Attention all job seekers! Our clinic is currently looking for a full time receptionist to join our team. We pride ourselves on having a positive and fun work environment where teamwork and collaboration are highly valued. Candidates must be able to multitask effectively, pay good attention to detail, provide exceptional customer service, be hard working, and utilize good communication skills. This is a busy and fast paced role. If you are passionate about animals and customer service, then we want to hear from you!

Job duties include but are not limited to:

  • Answering phone calls
  • Scheduling appointments
  • Greeting clients
  • Working as a team player in a fast paced work environment which can sometimes be stressful
  • Processing payments and invoices
  • Educating animal owners
  • Proficient use of office equipment and computers

Experience is preferred, but not required as we are willing to train the right person.

If any of our wonderful clients know of anyone who would be the right fit, please send them our way, and feel free to share this post. We truly appreciate it!

We are excited to bring on another team member to continue giving high quality care to our clients and patients.

Apply by emailing a resume to:

The clinic will close early at 6pm today due to the weather. We expect to return to normal business hours tomorrow and apologize for any inconvenience. Stay safe and warm!

“What do you mean the next regular appointment is in three weeks? My pet is sick. Why can’t I be seen today?”

Sound familiar? These are good questions and deserve an answer. Why are appointments in such short supply? Answers such as workflow changes due to COVID restrictions can only explain part of the problem. The fact is that demand for veterinary services, for whatever reason, is extremely high, and we are doing our best to schedule everyone who calls in for an appointment. Some issues can’t wait for the next available appointment, and we understand that, too. So, if it is at all possible, we are trying to accommodate our established clients with urgent care, same-day appointments for medical conditions that can’t’ or shouldn’t wait until a regular appointment is available. But sometimes there are circumstances beyond our control where this is not possible. In these situations, we will refer you to an emergency clinic. Non Howell Animal Hospital clients who call with emergencies will be referred to an emergency clinic. We appreciate your understanding in these difficult times and assure you that we are doing our very best to make sure you continue to receive the same standard of excellent care that you are accustomed to receiving at Howell Animal Hospital.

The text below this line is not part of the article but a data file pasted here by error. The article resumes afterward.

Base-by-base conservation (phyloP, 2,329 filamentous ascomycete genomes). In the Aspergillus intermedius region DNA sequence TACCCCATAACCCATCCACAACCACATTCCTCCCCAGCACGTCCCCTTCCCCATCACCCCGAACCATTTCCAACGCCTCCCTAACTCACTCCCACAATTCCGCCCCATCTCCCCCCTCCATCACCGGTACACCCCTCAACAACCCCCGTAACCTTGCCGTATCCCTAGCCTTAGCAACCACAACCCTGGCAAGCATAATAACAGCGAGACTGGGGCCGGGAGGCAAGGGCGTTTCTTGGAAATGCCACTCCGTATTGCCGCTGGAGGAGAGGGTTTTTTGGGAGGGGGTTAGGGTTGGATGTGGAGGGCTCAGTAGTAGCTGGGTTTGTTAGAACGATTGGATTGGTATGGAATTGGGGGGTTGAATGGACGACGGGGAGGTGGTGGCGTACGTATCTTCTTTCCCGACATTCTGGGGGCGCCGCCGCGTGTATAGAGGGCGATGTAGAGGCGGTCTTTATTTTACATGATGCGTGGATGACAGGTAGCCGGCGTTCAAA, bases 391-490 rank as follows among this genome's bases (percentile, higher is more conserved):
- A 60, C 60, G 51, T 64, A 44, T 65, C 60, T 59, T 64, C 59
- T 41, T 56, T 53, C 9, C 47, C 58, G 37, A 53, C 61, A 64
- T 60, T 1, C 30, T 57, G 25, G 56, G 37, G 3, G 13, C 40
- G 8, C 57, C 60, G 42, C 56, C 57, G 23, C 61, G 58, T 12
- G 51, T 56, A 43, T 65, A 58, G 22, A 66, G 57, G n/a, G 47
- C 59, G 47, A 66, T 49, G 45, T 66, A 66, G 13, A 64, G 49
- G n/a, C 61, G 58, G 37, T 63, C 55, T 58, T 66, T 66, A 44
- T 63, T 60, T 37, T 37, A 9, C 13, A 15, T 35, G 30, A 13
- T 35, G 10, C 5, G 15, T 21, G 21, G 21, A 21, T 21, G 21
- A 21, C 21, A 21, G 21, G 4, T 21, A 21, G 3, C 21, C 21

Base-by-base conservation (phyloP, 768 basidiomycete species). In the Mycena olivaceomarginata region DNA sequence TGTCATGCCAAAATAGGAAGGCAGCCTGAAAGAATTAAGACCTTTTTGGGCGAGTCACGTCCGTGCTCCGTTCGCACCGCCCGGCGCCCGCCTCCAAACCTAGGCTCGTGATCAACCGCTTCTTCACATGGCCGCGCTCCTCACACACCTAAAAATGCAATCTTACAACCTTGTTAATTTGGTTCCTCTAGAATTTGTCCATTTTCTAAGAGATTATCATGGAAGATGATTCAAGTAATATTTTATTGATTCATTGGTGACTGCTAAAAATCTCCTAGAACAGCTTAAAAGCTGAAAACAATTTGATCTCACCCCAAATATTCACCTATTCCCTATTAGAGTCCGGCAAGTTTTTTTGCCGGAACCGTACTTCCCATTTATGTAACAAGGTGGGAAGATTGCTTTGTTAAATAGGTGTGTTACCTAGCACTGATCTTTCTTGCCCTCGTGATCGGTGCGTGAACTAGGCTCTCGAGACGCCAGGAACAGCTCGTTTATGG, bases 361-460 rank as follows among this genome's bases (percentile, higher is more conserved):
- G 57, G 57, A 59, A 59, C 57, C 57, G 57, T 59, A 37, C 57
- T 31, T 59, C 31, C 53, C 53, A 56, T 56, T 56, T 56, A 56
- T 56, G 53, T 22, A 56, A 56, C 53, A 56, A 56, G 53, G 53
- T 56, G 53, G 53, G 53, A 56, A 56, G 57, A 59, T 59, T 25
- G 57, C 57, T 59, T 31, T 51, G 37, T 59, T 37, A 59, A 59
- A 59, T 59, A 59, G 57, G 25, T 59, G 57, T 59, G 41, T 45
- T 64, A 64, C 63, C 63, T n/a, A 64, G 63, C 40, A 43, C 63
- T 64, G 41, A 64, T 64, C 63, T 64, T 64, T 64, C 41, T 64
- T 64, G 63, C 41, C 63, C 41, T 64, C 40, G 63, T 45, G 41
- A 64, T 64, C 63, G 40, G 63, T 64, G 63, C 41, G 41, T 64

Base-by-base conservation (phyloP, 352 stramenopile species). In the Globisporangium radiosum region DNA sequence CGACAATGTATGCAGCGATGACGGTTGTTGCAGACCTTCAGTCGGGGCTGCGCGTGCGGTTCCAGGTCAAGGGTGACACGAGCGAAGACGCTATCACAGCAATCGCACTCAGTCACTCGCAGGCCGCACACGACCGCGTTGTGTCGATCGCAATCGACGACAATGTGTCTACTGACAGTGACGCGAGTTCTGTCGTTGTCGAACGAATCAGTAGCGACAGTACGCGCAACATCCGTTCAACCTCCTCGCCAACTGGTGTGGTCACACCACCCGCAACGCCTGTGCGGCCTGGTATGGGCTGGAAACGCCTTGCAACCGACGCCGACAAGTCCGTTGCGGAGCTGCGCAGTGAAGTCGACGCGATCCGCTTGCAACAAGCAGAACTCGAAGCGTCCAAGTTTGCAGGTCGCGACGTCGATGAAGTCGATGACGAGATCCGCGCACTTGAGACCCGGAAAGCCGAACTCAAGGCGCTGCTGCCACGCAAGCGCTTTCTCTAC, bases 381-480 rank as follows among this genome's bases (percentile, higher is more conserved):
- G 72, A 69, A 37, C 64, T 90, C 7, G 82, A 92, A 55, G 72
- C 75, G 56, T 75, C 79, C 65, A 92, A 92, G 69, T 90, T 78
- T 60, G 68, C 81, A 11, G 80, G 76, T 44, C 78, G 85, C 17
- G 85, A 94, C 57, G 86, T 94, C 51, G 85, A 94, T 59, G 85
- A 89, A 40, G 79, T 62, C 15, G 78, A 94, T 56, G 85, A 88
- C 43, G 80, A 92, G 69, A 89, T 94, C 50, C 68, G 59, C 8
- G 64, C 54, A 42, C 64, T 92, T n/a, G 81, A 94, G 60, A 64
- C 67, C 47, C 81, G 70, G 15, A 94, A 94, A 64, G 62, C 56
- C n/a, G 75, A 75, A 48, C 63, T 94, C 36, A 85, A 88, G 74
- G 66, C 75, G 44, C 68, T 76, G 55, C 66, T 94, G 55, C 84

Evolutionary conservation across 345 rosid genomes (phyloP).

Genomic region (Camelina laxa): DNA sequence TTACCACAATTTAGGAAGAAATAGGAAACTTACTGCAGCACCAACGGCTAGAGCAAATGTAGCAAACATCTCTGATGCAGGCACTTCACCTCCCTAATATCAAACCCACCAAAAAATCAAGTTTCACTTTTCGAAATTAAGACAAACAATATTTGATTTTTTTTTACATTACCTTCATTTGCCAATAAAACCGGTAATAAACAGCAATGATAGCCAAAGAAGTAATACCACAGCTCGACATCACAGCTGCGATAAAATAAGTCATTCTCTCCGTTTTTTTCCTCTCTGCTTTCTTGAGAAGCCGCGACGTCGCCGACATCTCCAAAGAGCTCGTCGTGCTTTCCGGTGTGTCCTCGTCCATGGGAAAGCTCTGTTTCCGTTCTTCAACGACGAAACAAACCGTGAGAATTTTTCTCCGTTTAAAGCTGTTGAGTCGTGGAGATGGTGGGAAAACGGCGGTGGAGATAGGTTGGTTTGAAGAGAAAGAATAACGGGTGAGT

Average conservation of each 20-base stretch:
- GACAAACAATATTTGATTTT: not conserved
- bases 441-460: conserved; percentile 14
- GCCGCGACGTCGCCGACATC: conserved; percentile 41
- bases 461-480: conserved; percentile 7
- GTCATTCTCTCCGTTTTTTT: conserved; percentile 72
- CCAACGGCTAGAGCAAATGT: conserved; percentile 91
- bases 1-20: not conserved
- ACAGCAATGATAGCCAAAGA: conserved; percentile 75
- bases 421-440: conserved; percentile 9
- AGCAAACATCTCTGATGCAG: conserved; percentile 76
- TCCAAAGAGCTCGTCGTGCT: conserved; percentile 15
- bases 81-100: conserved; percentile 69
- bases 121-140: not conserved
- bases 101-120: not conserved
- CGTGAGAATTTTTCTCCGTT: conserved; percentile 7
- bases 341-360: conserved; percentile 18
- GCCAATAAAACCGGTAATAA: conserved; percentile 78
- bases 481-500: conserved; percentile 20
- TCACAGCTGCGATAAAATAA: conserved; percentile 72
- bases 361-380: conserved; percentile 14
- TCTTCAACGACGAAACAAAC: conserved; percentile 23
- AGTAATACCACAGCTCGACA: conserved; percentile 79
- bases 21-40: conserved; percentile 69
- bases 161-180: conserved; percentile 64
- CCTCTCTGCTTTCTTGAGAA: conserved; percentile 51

Coronavirus can be found in many species of animals including cats, dogs and horses. It causes different symptoms in each kind of animal and is not spread between different species. This means that an infected dog can spread the disease to another dog but cannot do so to cats or people. 


In dogs, there are two different types of coronavirus. One causes digestive symptoms such as mild diarrhea and disinterest in eating and the other causes respiratory signs such as coughing or sneezing. Rarely they cause more severe signs and usually, when these do occur, something else must be going on that weakens the dog’s immune system. The digestive (gastrointestinal) form of the coronavirus is spread in dog’s feces while the respiratory form is aerosolized and inhaled when another dog coughs. Both forms will usually resolve on their own and do not get serious enough to require hospitalization.


In cats, the coronavirus may cause mild diarrhea but usually no symptoms at all. It is mostly a concern in areas where there is a large cat population that lives closely together such as in an animal shelter. It is spread through their feces and is best controlled by cleaning the litter box daily and disinfecting it weekly.


In horses, this virus is often called the “lying-down disease” because horses may look like they do not feel well but it is hard to tell why. They will demonstrate general symptoms such as diarrhea, not wanting to eat, acting lethargic and potentially a fever. In rare cases, the coronavirus can cause colic or neurologic signs. Occurrence of this disease is uncommon although incidences have been increasing over the past few years. Testing is important to differentiate this disease from others such as Potomac horse fever, clostridium and salmonella. 


Generally, animals are not vaccinated against the coronavirus because the symptoms are usually so mild and resolve on their own. The best way to prevent this disease in any kind of animal is by maintaining a clean environment, isolating sick animals, and washing your own hands often before and after caring for animals. 

It has not been found that the coronavirus can be spread from pets to people or vice versa.

The CDC states about the 2019 novel coronavirus (2019-nCoV), “To date, CDC has not received any reports of pets or other animals becoming sick with COVID-19. At this time, there is no evidence that companion animals including pets can spread COVID-19.”

Despite this, it is always a good idea to wash your hands both before and after you interact with your pet. Pets can still spread germs that make people sick, even though they do not necessarily get infected, much like shoes or door handles can.

Did you know that in addition to dogs and cats, Dr Fosdick will see some pocket pets, including ferrets, Guinea pigs, hamsters, rats and mice?  She will also see poultry, pigs and goats!

We have enhanced our radiographic capabilities with the addition of digital radiography for both the small animal and equine patient. This allows for on the farm diagnosis, improved quality of films and the ability to take additional images if needed. Equine prepurchase exams are made easier with this technology.